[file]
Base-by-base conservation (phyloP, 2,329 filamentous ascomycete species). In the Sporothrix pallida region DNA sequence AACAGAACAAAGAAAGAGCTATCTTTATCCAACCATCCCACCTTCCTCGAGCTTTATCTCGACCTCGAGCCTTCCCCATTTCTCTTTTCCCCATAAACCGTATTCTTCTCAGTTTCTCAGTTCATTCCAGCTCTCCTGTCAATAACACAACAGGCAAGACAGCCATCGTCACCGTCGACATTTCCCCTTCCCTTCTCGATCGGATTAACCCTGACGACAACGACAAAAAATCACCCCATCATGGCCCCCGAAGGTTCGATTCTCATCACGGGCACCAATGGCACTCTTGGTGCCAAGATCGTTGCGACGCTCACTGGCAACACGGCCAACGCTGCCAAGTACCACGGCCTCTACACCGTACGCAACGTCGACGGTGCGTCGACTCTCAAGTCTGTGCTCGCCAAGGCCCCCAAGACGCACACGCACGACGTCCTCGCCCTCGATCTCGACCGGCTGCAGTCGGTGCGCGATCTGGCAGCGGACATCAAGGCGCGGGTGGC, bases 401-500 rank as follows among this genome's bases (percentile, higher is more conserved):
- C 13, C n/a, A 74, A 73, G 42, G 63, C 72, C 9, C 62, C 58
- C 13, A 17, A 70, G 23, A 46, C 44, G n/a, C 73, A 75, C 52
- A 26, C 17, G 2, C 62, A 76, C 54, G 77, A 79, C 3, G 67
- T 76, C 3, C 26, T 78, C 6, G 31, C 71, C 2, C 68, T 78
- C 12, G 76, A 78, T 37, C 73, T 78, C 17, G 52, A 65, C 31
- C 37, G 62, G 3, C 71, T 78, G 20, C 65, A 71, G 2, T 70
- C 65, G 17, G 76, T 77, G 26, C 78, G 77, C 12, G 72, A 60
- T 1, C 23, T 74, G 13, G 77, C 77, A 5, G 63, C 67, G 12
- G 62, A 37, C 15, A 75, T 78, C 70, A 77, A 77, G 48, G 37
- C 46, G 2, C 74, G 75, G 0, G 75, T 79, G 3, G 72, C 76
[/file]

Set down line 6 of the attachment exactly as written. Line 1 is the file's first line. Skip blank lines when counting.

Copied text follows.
- C 12, G 76, A 78, T 37, C 73, T 78, C 17, G 52, A 65, C 31